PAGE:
We started researching the benefits of Water Exercise and Aqua Aerobics. What we found was quite encouraging, and at first glance, exactly what we needed.

  • Water supports the body, reducing stress on joints and muscles.
  • It helps build strength and endurance.
  • Water pressure helps lessen the strain on the heart as it assists in moving blood around the body.
  • It provides for a low impact, high-energy workout.
  • Water allows for a greater range of motion with the freedom to move with little to no pain.
  • It helps prevent overheating allowing for a longer workout.
  • It’s fun! (How many people can say that about their exercise routine?)

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The more Cindy and I read about it, the more our interest was piqued, so the following Saturday, we found some YouTube videos and had a different kind of pool party.

The following day, we felt the workout “burn,” but it also felt fantastic. If water makes it easier to exercise, count us in, but what would we do when she closed her pool for the fall and winter months? This is where the courage to try something new came into play. For two moody women in their fifties, change isn’t always easy, but we made the collaborative decision to end our itty-bitty pity-party once and for all. It’s that decision that will potentially change our lives.

We’re a work in progress, but the struggle makes us stronger. The struggle, my friend, is part of everyone’s story. No one is exempt. We’re all in this together. What’s your story? Would this type of workout suit you?

Be on the lookout for Part Two of my “Exercise and RA” post coming soon.

**Please consult your doctor before starting an exercise regimen.**

Meet Stella-Bella

By Tina Cameron

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A few weeks ago, I stumbled across a cute little white dog named Stella on a rescue site. I have been wanting another dog. I thought having another little dog would help my Yorkie (Peyton) with her grieving over the loss of my sweet Haley who crossed over the Rainbow Bridge last June. I had previously seen this dog, but never inquired about her. When I stumbled across her again, I felt like it was a sign. Stella is a Maltese-Yorkie mix, is 8 ½ years old, timid, and so wants to trust people. She is just the sweetest dog ever.

I sent in an application and days later had a phone interview. A few days after my phone interview, the foster mom called me and we spoke about 90 minutes on the phone about Stella, my home life, my pets, etc. It was so sad to hear that she had been neglected, abused, adopted and returned. I agreed to foster her as a trial basis for 10 days and would pick her up on January 7th. She immediately jumped in my SUV, laid down on the blanket I had put in the backseat and went to sleep. After meeting my two other dogs, they all went out in the backyard to potty. She seemed comfortable right away in my backyard and so far, was getting along with my other two dogs.

20200107_133255Once Stella came in, I went to eat lunch in the den. She came right in the den and got up in the same spot where Peyton sleeps. She proceeded to take a nap and I snapped a picture. Due to the neglect and abuse Stella endured, as well as some health problems, she is hesitant to trust a human. It is still a work in progress; however, she is making great strides in doing new things each day. I ended up adopting Stella on day five of fostering her, because I was already in love. Later that night, I snapped a few pictures of her “gotcha day” sign to post on Facebook and she leaned over and licked my cheek! Oh, those sweet puppy kisses. She is slowly coming to me when I call her and did well at her first follow up vet appointment. I am so happy that I chose to adopt her. Let the spoiling begin.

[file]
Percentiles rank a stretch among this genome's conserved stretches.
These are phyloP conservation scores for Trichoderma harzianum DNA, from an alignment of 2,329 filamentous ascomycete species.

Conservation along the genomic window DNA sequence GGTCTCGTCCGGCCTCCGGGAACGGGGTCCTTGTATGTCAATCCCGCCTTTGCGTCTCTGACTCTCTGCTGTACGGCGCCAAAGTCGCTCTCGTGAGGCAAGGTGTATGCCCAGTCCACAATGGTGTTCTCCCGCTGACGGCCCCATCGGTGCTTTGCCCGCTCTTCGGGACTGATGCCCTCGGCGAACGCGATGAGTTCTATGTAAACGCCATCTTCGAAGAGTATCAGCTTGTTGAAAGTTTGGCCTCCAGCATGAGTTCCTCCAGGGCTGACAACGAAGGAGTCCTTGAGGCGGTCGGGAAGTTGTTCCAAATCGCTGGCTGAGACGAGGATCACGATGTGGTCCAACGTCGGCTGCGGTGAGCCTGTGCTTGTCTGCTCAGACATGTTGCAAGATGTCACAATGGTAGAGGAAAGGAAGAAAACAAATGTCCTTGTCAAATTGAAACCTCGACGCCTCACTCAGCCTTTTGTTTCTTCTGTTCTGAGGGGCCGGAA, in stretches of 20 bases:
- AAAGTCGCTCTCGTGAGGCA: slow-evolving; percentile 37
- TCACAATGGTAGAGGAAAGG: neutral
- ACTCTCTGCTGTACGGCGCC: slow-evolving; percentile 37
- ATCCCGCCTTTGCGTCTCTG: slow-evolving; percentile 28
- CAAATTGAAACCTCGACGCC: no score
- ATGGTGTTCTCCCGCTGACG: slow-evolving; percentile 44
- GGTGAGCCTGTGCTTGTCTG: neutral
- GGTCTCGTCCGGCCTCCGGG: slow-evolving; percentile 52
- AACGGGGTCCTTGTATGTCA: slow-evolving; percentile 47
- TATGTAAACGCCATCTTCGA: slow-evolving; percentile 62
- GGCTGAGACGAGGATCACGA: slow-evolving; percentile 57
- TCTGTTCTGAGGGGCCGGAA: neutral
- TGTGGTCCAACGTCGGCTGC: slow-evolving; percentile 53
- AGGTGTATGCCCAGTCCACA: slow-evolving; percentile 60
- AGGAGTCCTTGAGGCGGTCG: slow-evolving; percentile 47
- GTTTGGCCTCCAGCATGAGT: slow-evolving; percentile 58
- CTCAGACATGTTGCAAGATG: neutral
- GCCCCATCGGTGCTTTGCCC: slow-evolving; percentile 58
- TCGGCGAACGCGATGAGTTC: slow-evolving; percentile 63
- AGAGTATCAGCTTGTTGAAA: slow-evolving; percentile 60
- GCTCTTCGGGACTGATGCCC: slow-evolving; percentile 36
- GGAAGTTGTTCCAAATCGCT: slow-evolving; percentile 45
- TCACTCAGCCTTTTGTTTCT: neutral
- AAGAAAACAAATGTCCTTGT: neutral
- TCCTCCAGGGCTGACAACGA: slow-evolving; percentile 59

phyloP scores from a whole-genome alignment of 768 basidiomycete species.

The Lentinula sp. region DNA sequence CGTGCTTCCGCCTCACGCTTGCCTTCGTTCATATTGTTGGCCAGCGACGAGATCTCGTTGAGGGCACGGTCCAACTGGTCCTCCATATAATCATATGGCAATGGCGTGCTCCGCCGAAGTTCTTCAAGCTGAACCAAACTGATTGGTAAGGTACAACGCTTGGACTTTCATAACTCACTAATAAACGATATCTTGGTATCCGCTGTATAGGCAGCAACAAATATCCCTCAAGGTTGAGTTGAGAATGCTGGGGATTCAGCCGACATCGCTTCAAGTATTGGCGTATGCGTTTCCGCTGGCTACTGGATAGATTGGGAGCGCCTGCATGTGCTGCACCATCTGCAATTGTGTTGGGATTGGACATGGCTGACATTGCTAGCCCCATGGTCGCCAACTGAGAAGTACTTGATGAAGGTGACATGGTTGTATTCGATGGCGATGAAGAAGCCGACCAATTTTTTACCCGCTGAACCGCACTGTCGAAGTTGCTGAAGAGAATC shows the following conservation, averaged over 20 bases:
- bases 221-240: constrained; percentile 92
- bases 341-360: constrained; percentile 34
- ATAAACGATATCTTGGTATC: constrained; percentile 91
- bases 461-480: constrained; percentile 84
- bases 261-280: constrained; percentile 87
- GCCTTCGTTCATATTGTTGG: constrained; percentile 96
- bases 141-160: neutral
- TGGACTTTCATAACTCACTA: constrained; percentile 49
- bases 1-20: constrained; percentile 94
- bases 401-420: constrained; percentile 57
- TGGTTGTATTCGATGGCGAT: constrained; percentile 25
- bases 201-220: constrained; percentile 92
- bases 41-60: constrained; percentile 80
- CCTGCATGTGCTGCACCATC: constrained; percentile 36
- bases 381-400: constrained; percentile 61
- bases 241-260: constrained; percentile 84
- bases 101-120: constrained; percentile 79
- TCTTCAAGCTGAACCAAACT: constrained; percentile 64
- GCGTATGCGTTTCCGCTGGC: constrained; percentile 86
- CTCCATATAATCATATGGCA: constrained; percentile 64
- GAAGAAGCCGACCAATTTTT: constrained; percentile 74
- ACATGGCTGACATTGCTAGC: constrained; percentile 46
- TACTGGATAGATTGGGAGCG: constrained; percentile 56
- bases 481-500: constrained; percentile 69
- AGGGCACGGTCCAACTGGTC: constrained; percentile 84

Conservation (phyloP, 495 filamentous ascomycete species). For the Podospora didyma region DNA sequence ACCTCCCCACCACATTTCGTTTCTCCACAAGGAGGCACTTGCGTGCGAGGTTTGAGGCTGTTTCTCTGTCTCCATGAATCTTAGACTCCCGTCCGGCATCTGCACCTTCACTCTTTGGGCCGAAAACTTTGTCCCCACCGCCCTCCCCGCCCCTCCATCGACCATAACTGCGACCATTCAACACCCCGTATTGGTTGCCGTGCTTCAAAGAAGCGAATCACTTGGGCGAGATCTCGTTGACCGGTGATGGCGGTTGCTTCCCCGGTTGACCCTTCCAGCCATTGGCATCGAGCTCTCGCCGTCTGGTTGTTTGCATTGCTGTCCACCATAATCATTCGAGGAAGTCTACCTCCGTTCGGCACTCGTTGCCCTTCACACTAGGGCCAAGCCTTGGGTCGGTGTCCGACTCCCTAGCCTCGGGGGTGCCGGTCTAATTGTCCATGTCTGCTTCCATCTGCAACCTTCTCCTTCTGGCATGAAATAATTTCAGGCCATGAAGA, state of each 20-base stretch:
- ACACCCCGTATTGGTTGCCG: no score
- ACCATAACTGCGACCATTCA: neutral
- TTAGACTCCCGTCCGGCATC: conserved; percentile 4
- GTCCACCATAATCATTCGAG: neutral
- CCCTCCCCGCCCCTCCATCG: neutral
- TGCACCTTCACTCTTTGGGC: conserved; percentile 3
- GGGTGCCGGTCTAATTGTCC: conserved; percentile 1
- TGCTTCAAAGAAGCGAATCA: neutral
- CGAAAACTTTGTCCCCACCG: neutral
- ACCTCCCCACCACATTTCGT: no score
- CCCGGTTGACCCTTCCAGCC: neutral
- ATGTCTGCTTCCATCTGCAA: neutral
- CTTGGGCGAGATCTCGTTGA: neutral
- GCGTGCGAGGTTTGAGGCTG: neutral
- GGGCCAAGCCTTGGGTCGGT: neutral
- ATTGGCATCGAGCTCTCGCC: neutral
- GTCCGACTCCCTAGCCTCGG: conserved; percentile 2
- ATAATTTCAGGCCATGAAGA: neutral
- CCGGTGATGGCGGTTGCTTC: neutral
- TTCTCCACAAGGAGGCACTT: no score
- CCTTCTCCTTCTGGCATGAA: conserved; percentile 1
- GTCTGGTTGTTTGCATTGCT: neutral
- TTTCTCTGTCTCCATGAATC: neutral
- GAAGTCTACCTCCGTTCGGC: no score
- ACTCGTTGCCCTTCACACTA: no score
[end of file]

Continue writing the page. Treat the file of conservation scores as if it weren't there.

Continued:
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Finding Our Footing Through Grief

By Lisa Weatherford

Hi everyone!  I know, I just kind of vanished for a while, but as I sit here writing this, I am reflecting on a very busy year!

Let me take a moment to update everyone. Dad

Dad is still on hospice.  He has lost so much weight.  He is down to 130 pounds.  He is now having his meals in the back dining room.  I know how that sounds, but in this dining room it is quiet, and he gets the extra help he needs at meal time.  He also gets more finger food items because he no longer understands what utensils are or how to use them.  It is hard to get him to eat a full meal most of the time now. Dad is falling a lot and he often just mumbles or doesn’t know who we are.  His doctor tells us that he feels dad has weeks left at this point. So, with all of this information, every time the phone rings we can’t help but think is this THE call.

 

We have had lots of firsts without Mom. Celebrations like her first birthday, Mother’s Day, and Christmas have been difficult. I didn’t even put up any Christmas decorations this year.

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If we are being honest, our family is still in the grieving process. Sometimes you feel like you’re in a good place in life and moving along without any hiccups. Suddenly, something will come along and bring Mom’s memory back into focus.  The only thing you can do is just go with it.  Let the tears flow and just remember.

I decided to end my career as a Surgical Technologist during the summer.  I scrubbed for 17 years.  Lately, I have been working at Starbucks, which is very different. Sadly, I’ve been out of work since November 11th due to a fracture of my fibula in the ankle area.  That has been painful, but it didn’t require surgery nor a cast. I’m just in an ankle brace and I go back for a follow up this month.

The New Year will be full of its own share of excitement and disappointments.  Yet, we will do what we always do; rally together and get through the hard times and celebrate the good times.

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So much has changed that I’m not sure if I’ll blog again soon or not.  I’m at a point that I feel my blog is about grief and sadness.  I feel like I’m blogging the same topics over and over.  If you wish for me to continue or have an idea for a new topic, let me know in the comments.

Wishing you all a Happy New Year!

-Lisa